Faced with a growing water crisis, the Ventura City Council this week threw its support behind citywide water rationing for homes and businesses and met secretly to discuss placing a moratorium on all new water hookups in the city until water supplies improve.
After the secret council meeting Tuesday night, City Manager John Baker confirmed on Wednesday that a moratorium had been discussed and said the council will publicly discuss the subject Feb. 12.
The plan, which was discussed in closed session after city officials received threats of litigation, could affect up to 1,200 houses and condominiums, Baker said.
Baker said 700 proposed homes in the Juana Maria tract in east Ventura, 400 affordable-housing units at three other locations and 100 condominiums and apartments across from the 101 Drive-In could be held up.
"The council may look at anybody who hasn't yet pulled building permits," Baker said. The new policy could take effect at various other stages of the building process, he said.
"We haven't decided anything yet," said City Atty. Peter Bulens. "What was discussed in closed session will also be discussed in open session."
City Councilman Todd Collart, who declined to discuss the proposal's specifics, said the city's water problems had to be addressed before they got out of control.
"It's not an excuse to stop growth or to slow growth," he said. "Anything we are undertaking at this time is truly considered a necessity."
The possible moratorium was discussed in secret after the council had publicly thrown its support behind a citywide water rationing plan that some residents criticized as unfair to homeowners.
Under a proposed conservation program, residents--who make up most of the city's 25,000 water customers--would have to cut water use by 40%. The program imposes a 15% cut on businesses, schools and government offices.
The council voted unanimously Monday night to give preliminary approval to the plan, which would take effect April 1. Final action will occur at a Feb. 12 hearing.
"I for one feel there's an undue burden placed on residential users," said resident Bruce Meacham, who added that the program "rewards the water guzzlers."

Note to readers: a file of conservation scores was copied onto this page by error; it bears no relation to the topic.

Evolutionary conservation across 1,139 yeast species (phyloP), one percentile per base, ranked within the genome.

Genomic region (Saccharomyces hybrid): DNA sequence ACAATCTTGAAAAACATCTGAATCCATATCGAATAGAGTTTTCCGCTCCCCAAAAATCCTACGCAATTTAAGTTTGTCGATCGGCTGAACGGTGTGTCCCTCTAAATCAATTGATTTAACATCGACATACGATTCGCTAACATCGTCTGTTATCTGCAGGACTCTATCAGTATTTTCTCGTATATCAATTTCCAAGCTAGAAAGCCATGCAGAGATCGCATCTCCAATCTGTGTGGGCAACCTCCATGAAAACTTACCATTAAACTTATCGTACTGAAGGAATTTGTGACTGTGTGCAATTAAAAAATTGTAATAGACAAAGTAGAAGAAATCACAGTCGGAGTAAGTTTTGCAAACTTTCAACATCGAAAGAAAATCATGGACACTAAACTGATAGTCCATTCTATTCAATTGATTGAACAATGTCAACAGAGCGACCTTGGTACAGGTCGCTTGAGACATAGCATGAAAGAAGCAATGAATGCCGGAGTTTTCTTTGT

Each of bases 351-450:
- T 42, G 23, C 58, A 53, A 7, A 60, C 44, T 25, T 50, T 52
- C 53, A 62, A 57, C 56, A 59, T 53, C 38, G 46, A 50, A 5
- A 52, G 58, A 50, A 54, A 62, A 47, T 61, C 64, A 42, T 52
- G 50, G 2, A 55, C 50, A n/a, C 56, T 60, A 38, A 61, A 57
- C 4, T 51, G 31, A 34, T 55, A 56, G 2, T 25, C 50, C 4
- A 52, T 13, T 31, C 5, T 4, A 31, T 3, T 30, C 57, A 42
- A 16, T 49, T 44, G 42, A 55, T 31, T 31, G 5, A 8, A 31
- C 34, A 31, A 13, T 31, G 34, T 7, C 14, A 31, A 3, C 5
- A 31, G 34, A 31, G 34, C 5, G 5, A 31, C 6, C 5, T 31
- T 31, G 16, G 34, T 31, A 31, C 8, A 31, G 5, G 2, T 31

Three years of drought conditions led to a 17% drop in water supplies and prompted the city to adopt its first emergency water rationing measures in 25 years.
"I am convinced that the old days are gone forever," Councilman Donald Villeneuve said. "We've been overdrafting water for years."
The open-ended rationing program could last until rains replenish the city's water supplies, said Shelley Jones, public works director.
Supplies from the city's two primary water sources--the Ventura River and the Casitas Municipal Water District--have dropped to critically low levels.
Ventura's water conservation measures involve daily quotas for 22,500 households that use the water system.
Residents of single-family houses would be restricted to 294 gallons--74 gallons per person--for a four-person family. Residents of apartments, mobile homes and condominiums are restricted to 196 gallons--65 gallons per person--for a three-person household.
Households with additional family members, family members with medical problems or mature fruit trees can request additional water.
Violators face fines of up to 10 times the highest water rate. Chronic violators could have a device to restrict water flow installed on their faucets.
The other 2,500 users, including government, businesses and agricultural users, would have to restrict their water use to 85% of past consumption. The biggest non-residential users include government offices, hospitals and schools, Jones said.
About 45% of the residential customers in the city's water system already use less than the quotas proposed by the city. The rest exceed the limits.
Convincing some residents that their water use is excessive may be difficult, Jones said.
"What we're after is to try to convince people to try to conserve water," Jones said.